This simple illustration might help to understand the principle of revelation: You can’t put the ocean into a bucket, but you can get enough ocean into a bucket in order to understand some of the characteristics of the ocean.
A bucketful of ocean will never fully explain the ocean, but that is enough to get some kind of grasp on its nature and properties.
Finite mind cannot understand infinite God, but God reveals enough of Himself to us, even if the only thing we understand is that He is too big to understand!
This is something the Bible does for us – it is a means God uses to reveal something of His character to us.
Through Scripture we are able to grasp something of just who God is, and what He is like.
A mistake which most non-Christians make is that they are happy to accept by reason that God exists in one form or another, but they will not accept by revelation that God exists.
The danger of this is that we end up redefining and reshaping God to suit our own purposes.
When we put God in a box, we reduce Him and in a sense disempower Him to such an extent that we are no longer accountable to Him. We make our own rules, and truth becomes relative, rather than absolute.
Once Moses accepted that God is who He says He is, he then begins to put his trust and confidence in God. This is all about faith, which is a crucial element behind the saying, “I believe in God.” Moses reached a conclusion about just who this God is, and then he applied what he had learned in his own life. You’ll remember from last week that what we believe matters. In other words, we need to know what we believe, why we believe, and also how we believe.
The how is about application (remember the example of your belief that an aeroplane will get you to a certain destination, but that will only happen once you apply that faith by actually stepping onto the aircraft).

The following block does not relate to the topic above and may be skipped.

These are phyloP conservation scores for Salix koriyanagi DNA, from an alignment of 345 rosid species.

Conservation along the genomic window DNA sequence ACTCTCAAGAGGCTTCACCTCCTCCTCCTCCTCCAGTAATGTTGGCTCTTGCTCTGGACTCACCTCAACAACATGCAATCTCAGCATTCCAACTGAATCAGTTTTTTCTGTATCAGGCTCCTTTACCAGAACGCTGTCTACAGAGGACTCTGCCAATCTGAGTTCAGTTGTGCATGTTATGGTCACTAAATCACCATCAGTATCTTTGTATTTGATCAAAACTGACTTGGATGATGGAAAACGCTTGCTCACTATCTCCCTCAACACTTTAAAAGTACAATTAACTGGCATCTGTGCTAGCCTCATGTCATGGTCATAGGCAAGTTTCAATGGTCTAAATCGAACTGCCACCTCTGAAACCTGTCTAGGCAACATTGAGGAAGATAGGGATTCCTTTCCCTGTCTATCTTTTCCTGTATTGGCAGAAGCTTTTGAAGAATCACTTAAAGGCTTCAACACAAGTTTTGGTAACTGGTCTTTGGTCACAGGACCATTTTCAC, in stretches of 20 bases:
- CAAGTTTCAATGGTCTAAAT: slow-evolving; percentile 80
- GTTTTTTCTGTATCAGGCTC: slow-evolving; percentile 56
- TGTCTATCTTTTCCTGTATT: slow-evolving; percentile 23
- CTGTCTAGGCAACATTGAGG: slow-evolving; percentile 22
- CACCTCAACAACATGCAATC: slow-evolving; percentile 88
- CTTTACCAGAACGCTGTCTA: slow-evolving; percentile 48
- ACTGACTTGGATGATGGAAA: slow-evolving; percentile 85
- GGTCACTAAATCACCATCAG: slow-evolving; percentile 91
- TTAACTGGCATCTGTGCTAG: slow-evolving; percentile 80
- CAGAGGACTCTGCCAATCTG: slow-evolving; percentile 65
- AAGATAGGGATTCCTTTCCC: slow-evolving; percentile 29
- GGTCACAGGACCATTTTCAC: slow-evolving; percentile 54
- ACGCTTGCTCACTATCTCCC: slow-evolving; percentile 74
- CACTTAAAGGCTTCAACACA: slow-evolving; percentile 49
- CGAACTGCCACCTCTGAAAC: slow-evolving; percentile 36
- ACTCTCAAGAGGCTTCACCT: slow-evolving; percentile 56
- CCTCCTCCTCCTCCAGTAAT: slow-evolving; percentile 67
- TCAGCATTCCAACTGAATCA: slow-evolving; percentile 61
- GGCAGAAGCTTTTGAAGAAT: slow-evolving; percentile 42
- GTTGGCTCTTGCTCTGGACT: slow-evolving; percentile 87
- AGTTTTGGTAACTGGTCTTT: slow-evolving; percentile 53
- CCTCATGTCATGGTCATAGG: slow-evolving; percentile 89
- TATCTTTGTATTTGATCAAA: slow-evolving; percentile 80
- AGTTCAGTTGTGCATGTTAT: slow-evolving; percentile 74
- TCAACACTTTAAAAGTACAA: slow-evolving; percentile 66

Moses now opens himself to God, and starts building the relationship.
In 33:13 he says (and this should be our prayer too), “Teach me your ways so that I may know you and continue to find favour with you.”
God has revealed Himself, Moses has expressed his belief in God, and the next step is for Moses to ask God to help him build a relationship.
This is at the heart of those who profess belief in the God of the Bible.
Confucius said, “The essence of knowledge is having it to apply it.”
So this is the first step. ‘I believe in God, and His authority.’ Now as Christians we move into a different realm – intimacy with God – God the Father.
There are two theological terms which are sometimes used to describe God.
Firstly He is transcendent, which means He is over and above all things.
The second is that God is immanent – He is close and intimate and wants a personal relationship with each of us.
So when we begin by saying we believe in God we are basically talking about His transcendence, but if we say we believe in God the Father, we have moved to a whole new level. We are now talking about His immanence. We have an affinity with Him.
The prophet Malachi asks in chapter 2, “Have we not all one Father?”
This verse (and others like it) is often misinterpreted to mean that because God created us, we are all His children, and therefore we are all going to go to Heaven when we die. This is a heretical teaching called Universalism, and is clearly not what Jesus teaches us in the New Testament.
In fact, God answers Malachi’s question in the previous chapter: “If I am a father, where is the honour due me?”
Jesus often spoke of God as the Father. In fact, in the original Aramaic (the language Jesus spoke in 1st century Israel), He used the word ‘Abba’ when speaking of God as the Father.
The closest English translation of this word is ‘daddy’, which describes the intimate relationship which God wants with us as Father.
As we know from the Gospels, Jesus was not popular with the religious leaders of His day, and this is one of the reasons. To the Pharisees, it was scandalous and blasphemous to speak of God in such personal and intimate terms.